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From "Xiao-Feng Li" <xiaofeng...@gmail.com>
Subject [DRLVM][GC] high-level design proposal for GCV5
Date Tue, 22 Aug 2006 07:46:27 GMT
Hi,

Going on what's in the email called, "[DRLVM][GC] Goals for
2006/2007", I put together a top-level design of GC.  The intention is
to use this design to guide the implementation of Harmony GCV5.
Briefly the goals are to build a Generational Mark-Compaction (GenMC)
garbage collector, initially it will be two generations: Nursery and
Mature. Your comments are welcome.

1. Design principles

- The source code should have parallel allocation from the start.
Also, the collector should be able to take advantage of multiprocessor
HW from the start. In other words when a single threaded Java app runs
out of memory on a 4-way box, all 4 CPUs should be involved in GC.

- Collection policy should be separated from the issue of object age.
One space has one collection policy, while multiple spaces can be of
same age.

- There should be a clear distinction between collection policy and
allocation policy.

- Where it is not too time consuming, we should develop our own core
data structures such as queues and locks.  The intention is to reduce
memory/performance/functional dependencies on platform-specific
libraries.

2. Generations

- The nursery should support linear scan and flexible copying order.
The size should be variable at runtime with min and max boundaries.
For expedient initial implementation, the nursery can use depth-first
trace-forwarding algorithm for the collection.

- The mature can be arranged in blocks and collected with parallel
mark-compaction algorithm. (c.f. Compressor). The blocks are in the
range of 64KB in size.

- Large Object Space can start with a simple treadmill collector.

- Collection triggering should be abstracted from collection itself.
The intention is to allow experimentation with different collection
trigger heuristics without actually modifying the collector.

- More than two generations should be considered in the design.

3. Write barrier

- The initial implementation should be a "slot remembering" barrier.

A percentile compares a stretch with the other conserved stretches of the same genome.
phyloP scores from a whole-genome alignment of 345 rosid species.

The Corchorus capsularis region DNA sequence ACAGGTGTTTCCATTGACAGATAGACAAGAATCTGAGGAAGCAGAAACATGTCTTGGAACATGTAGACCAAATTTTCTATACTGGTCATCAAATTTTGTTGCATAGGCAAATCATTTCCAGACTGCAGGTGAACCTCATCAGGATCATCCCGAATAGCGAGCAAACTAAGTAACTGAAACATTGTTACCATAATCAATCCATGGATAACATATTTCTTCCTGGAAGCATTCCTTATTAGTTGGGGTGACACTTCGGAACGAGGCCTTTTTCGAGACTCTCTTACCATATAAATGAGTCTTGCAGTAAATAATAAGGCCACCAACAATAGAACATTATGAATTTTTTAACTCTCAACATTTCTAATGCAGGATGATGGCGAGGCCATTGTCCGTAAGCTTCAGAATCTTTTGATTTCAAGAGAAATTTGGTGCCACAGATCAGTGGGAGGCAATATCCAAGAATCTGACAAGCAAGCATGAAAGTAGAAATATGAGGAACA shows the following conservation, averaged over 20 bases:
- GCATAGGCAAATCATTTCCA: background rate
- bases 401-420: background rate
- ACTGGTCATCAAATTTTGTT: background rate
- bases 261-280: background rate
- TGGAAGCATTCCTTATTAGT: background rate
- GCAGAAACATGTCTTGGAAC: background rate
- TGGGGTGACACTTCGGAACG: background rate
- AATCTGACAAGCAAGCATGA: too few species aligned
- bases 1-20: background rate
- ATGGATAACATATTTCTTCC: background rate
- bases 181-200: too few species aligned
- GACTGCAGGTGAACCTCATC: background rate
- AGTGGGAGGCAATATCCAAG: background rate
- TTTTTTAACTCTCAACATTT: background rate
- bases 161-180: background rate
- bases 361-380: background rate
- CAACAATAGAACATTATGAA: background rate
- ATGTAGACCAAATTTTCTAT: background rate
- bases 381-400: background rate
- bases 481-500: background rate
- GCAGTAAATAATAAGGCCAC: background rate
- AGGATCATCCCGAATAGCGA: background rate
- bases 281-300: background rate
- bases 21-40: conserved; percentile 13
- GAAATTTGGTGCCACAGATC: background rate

Object remembering and card marking can be implemented later for
experiments or performance evaluation. Substituting write barrier may
be implemented if initial performance data suggests it is worthwhile.
(Substituting write barrier is a kind of barrier design that does both
the write and the barrier operations. It is an optimization for
performance and flexibility.)

- putfield/aastore/putstatic will need a write barrier, so do some
native functions.  It would be a good idea to evaluate if it is better
to enumerate statics as root references or use a write barrier. The VM
itself will need manual write barriers at places appropriate.

- The initial write barrier implementation should be an SSB.  Its OK
to use explicit buffer overflow checks at the beginning.

4. Parallelism

- Parallel allocation: Each mutator thread should grab a Nursery chunk
for thread local allocation. Also, each collector thread should grab a
Mature chunk for promoting live objects into Mature space. LOS
allocation does not have to be parallel.

- Parallel collection: The new GC should be designed with parallel
trace-forwarding for the nursery and parallel mark-compaction for
mature space.

- Data structures and algorithms should be thread-safe in design from
the beginning. The parallelism should be controllable, e.g., the
number of parallel collection threads should be controllable at the
command line.

- For debug purposes, it should be possible to force the GC into
single threaded collection.

Comments?

Thanks,
xiaofeng

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